2. Modernism: In the 20th century, we were taught that space and time were constants, but now we know that, in the word of Einstein, “the distinction between past, present, and future is a stubbornly persistent illusion.” The Prophets speak of a coming age, the Lord’s Day—that day when “everything is good and it is finished.” And they don’t seem to think it’s just poetry.

3. Individualism: In 20th century America, we were all about saving individuals. The Prophets spoke of God saving nations—actually, the entire world.

Those are some reasons we don’t believe. And here are some ideas that might help us to believe:

1. Eternity (“aionios”). It means “of God’s Age.”

Eternity is not timeless; it contains all time. And eternity is not time without end; it’s all of time filled with the End, who is also the Beginning. Everything old is constantly new, and so it’s logically impossible to get bored in heaven.

We will have time, but time will no longer have us.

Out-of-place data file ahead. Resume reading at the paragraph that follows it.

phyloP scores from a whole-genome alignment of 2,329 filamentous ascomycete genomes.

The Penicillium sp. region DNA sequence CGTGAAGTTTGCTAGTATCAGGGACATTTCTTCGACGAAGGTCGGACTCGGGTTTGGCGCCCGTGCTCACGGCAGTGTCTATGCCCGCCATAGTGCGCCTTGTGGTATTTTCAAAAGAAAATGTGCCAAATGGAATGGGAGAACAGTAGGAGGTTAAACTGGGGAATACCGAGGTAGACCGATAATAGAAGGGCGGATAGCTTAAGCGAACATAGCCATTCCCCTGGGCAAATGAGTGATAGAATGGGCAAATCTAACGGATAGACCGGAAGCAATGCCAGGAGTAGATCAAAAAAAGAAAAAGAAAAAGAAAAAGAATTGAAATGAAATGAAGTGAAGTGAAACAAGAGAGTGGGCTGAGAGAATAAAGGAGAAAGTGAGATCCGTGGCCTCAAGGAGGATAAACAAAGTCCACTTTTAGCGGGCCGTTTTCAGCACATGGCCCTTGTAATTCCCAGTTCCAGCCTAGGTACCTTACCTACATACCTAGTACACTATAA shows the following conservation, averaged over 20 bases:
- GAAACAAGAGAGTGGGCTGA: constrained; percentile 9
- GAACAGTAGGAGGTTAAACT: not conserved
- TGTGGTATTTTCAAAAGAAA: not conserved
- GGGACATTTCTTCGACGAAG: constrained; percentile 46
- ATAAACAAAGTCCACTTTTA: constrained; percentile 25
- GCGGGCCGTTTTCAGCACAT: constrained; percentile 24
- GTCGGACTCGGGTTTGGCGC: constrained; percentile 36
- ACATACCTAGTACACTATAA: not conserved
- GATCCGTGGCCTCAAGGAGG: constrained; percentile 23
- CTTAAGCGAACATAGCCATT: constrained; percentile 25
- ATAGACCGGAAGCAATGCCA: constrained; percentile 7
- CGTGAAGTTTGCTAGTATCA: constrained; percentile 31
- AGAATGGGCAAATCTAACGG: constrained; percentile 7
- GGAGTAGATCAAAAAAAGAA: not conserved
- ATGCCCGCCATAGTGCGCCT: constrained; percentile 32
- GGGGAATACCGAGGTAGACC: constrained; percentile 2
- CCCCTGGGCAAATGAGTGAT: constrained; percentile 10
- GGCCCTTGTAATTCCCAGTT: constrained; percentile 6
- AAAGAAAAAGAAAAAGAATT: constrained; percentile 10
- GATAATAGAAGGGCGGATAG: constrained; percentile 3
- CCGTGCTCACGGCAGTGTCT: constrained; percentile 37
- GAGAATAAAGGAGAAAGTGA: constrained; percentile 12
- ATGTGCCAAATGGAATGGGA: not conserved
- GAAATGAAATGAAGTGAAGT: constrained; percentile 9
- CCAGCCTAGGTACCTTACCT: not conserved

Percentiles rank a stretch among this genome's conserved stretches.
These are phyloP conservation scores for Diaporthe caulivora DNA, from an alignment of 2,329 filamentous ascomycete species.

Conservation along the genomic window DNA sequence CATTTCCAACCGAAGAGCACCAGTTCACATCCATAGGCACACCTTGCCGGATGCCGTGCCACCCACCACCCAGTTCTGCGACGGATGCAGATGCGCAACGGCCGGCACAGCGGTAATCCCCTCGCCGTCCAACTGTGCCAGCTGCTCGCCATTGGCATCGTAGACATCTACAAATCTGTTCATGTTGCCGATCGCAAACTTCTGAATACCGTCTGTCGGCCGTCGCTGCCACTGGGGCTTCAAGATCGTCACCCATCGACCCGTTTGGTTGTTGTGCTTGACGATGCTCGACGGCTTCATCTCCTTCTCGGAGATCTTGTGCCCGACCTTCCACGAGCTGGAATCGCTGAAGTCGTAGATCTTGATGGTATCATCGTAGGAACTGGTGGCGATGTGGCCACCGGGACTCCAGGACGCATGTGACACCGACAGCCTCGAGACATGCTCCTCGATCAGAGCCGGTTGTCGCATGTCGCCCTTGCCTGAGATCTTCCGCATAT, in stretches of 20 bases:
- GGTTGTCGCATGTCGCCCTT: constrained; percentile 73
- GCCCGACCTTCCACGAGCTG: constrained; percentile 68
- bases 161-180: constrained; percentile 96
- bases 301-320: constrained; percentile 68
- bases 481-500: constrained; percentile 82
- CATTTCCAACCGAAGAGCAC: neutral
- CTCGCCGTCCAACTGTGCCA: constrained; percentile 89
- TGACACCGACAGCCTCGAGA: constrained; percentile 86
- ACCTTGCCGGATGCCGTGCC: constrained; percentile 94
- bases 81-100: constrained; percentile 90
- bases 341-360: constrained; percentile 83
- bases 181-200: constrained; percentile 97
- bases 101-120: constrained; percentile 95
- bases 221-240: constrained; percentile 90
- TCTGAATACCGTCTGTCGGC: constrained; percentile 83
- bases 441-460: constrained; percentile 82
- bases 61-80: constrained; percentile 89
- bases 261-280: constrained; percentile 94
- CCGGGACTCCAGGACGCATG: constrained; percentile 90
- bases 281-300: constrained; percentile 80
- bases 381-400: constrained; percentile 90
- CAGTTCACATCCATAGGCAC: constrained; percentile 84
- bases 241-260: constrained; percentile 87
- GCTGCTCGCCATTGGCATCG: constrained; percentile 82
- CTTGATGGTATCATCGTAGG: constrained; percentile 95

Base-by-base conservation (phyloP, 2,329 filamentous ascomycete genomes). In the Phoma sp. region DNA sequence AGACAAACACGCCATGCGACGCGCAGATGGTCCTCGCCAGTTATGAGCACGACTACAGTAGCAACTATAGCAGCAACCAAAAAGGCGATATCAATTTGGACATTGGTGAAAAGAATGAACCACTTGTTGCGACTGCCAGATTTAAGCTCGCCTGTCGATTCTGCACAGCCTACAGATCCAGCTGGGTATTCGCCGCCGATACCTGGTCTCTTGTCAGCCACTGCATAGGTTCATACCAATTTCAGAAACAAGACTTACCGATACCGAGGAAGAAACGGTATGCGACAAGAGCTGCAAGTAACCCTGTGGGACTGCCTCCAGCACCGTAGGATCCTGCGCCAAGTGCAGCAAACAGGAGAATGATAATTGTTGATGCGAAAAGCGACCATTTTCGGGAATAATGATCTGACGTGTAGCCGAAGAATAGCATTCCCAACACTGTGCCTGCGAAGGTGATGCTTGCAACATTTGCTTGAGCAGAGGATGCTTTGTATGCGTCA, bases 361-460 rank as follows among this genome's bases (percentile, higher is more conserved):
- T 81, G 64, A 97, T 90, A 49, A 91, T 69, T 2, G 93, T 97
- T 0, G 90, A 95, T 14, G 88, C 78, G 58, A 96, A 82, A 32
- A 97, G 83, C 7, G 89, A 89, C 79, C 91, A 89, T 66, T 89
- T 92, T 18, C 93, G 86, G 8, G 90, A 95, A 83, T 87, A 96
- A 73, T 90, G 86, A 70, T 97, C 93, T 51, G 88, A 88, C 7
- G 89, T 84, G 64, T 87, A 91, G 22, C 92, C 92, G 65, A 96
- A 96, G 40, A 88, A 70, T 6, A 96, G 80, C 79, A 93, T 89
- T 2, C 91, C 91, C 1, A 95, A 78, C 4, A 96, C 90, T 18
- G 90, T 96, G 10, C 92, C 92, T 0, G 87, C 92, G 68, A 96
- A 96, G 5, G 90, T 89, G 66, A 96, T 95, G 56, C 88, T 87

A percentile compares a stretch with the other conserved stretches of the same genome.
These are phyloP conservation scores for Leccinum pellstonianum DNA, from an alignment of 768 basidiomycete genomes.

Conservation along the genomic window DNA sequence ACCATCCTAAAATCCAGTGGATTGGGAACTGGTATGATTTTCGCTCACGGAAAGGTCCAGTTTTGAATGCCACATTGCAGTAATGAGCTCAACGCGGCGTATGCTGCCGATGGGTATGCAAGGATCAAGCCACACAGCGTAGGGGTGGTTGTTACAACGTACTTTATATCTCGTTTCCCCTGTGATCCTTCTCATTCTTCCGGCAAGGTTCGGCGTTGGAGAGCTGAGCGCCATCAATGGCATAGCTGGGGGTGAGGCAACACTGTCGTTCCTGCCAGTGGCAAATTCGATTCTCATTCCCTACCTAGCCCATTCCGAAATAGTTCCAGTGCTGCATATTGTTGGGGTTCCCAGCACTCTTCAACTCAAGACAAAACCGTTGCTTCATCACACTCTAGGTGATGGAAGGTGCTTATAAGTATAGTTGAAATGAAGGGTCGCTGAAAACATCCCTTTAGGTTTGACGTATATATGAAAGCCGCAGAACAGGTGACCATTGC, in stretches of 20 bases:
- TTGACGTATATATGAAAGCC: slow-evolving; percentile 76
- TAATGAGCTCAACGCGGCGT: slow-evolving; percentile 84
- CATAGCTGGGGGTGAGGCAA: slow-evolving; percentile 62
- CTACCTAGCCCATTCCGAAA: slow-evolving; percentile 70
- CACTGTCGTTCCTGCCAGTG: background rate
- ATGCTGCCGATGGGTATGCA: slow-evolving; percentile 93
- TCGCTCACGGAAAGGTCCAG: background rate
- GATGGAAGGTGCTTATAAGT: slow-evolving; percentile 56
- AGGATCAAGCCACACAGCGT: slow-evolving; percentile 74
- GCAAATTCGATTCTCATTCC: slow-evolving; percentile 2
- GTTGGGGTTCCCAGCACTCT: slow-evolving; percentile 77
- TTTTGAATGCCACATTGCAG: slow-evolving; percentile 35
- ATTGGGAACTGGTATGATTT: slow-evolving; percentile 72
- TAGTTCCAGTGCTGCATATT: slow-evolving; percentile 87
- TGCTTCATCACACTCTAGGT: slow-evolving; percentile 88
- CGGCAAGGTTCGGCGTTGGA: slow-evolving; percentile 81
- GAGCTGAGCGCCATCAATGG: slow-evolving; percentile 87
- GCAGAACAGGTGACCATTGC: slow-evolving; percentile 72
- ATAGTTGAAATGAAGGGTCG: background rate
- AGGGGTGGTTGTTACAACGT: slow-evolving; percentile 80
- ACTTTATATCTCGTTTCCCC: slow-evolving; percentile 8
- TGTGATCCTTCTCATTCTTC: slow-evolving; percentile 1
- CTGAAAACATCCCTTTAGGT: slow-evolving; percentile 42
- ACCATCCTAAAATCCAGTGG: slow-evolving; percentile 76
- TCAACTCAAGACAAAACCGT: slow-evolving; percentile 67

I have a friend who long ago lost five babies in the most tragic of ways, and deeply mourned the fact that she was not able to raise them. But Jesus would appear to her in visions holding her children. Once she asked Jesus, “Why are all my children still young?” She heard him answer, “They’re waiting for you to raise them.”

2. Reality. When Jesus rose from the dead, he walked through walls, not because he was an illusion and the walls were real, but because he is real, and all our walls are just a vain illusion.

3. Familiarity. “Whoever loses his psyche, for my sake, will find it,” said Jesus It’s your psyche (soul, life, relationships, hopes, and dreams) that you lose, and your psyche—not another’s—that you find. That’s Heaven, your heaven.